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What's New in Robotics This Week?  21.09.18

Emmet Cole
by Emmet Cole on Sep 21, 2018 7:00:00 AM

-Manufacturing  & cobot roundup 
-ABB, UR, ROSIN ++
-Snake-inspired surgical bot 
-Jellybot 'Guardians of the Ocean'?
-Five vids for Friday 
-And much more! 

 

Manufacturing & cobot roundup

ABB launched its ABB Ability Voices of Innovation webcast with a fascinating conversation on automation between ABB’s Guido Jouret and Accenture’s Eric Schaeffer, who discussed how governments and companies can prepare themselves for participation in the manufacturing revolution.   

Initiated to help consolidate European expertise in advanced manufacturing, the European Union's 'Robotics Open-Source Software for Industry' (ROSIN) project has three main aims: to ensure industrial-grade software quality, promote new business-relevant applications, and support educational activities for students and industry professionals. 

ftp_blog_news3-3-950x480ROSIN brings commercial and academic expertise together.  Credit: ROSIN.  

The project's first set of results was released this week and includes open-source ROS drivers for industrial hardware and generic ROS frameworks for both industrial apps and model-based tooling.  (H/T Robohub

A cobot from Universal Robots cut production time by 9 hours at California-based dental products and services specialists Glidewell Laboratories... 

 

 

 

In a thought-provoking piece for Asian Robotics Review, Tom Green (inspired in part by a chat with Universal Robots founder  Esben Østergaard) wondered about the role AI could play in future industrial robot design and what new technologies might emerge once advanced AI turns its attention to robotics.   (I recommend wearing 5D-printed Virtual Protective Smart Dust Quantum Liquid Metal Safety Gear, for this one.) 

The third part of Slashdot's Podcast Series came out this week.   Panasonic's Jim Dempsey and Slashdot's Michael Krieger explored the topic of human-robot collaboration in the warehouse...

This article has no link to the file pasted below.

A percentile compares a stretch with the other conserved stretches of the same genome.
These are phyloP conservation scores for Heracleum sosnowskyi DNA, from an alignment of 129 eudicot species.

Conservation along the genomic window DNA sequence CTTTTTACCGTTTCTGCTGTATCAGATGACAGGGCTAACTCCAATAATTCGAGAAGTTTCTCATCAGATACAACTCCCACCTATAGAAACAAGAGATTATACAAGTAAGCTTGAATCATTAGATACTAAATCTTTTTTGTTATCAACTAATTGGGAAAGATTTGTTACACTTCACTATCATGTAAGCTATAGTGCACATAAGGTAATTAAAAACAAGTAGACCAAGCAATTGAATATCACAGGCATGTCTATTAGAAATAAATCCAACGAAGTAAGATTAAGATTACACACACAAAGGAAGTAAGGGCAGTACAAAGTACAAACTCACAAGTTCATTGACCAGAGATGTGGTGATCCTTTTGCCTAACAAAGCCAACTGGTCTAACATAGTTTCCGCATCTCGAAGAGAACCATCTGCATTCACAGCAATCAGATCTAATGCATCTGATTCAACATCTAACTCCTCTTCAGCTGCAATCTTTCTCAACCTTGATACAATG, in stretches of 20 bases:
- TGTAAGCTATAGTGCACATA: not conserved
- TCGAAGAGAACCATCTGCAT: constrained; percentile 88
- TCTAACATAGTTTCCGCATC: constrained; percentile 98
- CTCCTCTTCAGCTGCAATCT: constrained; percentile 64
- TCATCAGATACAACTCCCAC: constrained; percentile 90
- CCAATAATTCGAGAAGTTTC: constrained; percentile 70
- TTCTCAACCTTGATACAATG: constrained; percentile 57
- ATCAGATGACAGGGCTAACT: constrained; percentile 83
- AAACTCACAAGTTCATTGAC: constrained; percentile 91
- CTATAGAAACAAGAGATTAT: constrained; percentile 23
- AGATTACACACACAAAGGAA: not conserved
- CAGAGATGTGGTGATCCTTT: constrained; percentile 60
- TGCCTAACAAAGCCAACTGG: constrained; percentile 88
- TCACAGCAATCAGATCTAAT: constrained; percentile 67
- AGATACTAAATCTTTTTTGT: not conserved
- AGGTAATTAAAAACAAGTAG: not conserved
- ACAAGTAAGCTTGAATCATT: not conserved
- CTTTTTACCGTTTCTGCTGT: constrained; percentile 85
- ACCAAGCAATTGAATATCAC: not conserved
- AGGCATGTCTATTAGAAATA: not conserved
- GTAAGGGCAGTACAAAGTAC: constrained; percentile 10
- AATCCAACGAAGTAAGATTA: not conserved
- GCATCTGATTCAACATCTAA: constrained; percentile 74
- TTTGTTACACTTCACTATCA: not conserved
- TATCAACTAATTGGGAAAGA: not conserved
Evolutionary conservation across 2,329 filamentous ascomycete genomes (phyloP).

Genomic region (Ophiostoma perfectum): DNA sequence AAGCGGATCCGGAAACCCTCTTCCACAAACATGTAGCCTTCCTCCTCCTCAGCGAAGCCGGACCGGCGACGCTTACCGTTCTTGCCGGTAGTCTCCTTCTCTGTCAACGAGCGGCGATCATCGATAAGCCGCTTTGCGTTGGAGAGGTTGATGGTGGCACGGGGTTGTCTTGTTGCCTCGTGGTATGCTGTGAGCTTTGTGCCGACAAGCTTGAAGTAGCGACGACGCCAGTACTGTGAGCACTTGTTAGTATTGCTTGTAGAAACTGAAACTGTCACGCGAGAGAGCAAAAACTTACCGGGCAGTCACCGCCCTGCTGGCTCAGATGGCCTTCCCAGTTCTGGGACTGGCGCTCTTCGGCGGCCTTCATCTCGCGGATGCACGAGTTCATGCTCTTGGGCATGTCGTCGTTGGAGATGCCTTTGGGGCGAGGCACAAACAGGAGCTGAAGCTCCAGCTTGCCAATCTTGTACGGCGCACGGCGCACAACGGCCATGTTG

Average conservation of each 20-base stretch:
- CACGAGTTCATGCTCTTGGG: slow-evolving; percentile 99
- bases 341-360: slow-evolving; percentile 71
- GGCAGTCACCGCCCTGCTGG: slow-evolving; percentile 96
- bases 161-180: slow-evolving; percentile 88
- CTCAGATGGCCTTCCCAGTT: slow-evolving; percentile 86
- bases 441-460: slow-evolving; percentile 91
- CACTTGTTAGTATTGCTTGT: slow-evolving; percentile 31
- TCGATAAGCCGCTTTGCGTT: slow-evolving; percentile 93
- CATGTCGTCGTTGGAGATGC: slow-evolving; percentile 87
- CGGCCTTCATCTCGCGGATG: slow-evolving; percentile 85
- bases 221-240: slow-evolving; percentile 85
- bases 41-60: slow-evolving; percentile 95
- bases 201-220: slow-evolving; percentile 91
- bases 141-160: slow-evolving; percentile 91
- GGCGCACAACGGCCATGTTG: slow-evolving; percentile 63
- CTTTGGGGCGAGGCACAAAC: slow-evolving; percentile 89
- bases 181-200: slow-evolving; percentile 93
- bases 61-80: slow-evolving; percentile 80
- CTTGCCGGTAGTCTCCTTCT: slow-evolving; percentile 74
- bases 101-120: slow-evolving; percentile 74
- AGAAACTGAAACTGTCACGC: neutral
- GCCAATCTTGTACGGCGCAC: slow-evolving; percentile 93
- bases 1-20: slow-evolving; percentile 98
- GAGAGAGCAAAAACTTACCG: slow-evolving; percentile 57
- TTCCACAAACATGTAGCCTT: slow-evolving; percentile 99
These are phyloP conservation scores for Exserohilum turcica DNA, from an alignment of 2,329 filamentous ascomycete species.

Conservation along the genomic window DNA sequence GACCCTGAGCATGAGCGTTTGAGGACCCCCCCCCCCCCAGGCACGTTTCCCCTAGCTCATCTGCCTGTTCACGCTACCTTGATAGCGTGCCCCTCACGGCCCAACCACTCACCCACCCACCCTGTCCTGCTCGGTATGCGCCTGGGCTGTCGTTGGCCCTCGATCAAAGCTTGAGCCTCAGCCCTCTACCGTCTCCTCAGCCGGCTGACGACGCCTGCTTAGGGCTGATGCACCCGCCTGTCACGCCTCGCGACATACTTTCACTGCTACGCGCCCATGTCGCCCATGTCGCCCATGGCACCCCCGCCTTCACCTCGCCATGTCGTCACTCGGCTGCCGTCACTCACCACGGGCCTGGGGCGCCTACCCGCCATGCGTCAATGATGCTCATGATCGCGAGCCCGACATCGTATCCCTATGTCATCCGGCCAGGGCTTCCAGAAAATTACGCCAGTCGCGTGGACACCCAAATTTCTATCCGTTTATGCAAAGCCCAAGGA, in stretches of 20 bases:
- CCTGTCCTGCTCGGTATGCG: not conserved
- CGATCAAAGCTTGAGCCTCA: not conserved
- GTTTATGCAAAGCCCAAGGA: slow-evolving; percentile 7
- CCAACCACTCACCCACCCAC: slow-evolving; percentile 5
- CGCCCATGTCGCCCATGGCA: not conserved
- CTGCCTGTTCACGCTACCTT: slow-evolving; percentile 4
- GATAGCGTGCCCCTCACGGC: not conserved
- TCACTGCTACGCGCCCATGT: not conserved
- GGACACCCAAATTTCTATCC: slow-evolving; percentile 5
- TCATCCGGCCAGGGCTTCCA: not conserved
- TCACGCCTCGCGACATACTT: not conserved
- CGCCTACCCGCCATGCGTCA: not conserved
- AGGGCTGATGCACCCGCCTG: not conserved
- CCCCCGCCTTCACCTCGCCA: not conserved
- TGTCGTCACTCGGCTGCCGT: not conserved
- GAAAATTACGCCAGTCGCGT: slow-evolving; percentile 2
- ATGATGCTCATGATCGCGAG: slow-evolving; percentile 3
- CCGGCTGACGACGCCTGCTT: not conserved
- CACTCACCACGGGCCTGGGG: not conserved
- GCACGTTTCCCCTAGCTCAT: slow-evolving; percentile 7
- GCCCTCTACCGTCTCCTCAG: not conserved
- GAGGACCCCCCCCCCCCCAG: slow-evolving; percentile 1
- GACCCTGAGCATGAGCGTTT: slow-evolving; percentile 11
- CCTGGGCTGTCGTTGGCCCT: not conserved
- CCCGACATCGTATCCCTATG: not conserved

Robots are set to become smarter, more flexible and "increasingly tailor-made to meet new demand,” according to Per Vegard Nerseth, managing director of ABB's Business Unit Robotics, quoted in Shine:

“Nowadays, companies of smaller scales also need robotics for their manufacturing, so our portfolio is expanding to cover smaller robots that occupy less space and are easier to manage,” Nerseth said, adding that ABB will customize robots for companies in different industries.

KUKA released video showing some of its palletizing robots helping out at Fleischwerke E. Zimmermann GmbH & Co. KG, a Bavarian sausage maker...

 

 

 A South China Morning Post report explored "how Beijing's ambitious industrial plan aims to break China’s reliance on foreign technology and pull its hi-tech industries up to Western levels."  (It's the second report in a graphics-rich series that's well worth checking out.) 

One of Omron's mobile robots was filmed helping out in a Norwegian smart factory... 

 

 

In other reading: 

  • Konica Minolta and cobot maker Mobile Industrial Robots partner up in Australia  (T&L News
  • How China aims to dominate the world of robotics  (SCMP
  • The World Has Embraced Robots, Here’s Why the U.S. Should Too (Industrial Distribution
  • ‘Cobots’ and humans can work alongside each other (MySanAntonio
  • Pepper-picking robot demonstrates its skills in greenhouse labour automation (PhysOrg)

 

Elsewhere...

 A group of researchers has optimized the design of snake-like surgical robots. The multi-tool 'i2 Snake' (Intuitive Imaging Sensing Navigated and Kinematically Enhanced) bot uses a new 'rolling-joint' design, which is a bio-inspired mechanism that consists of two circular surfaces rolling against each other.  This joint is found in many species, including humans, in parts such as the knee. (H/T ResearchGate

 snake-robot-300x255

The researchers used 3D printing to optimize the design.  Credit: ResearchGate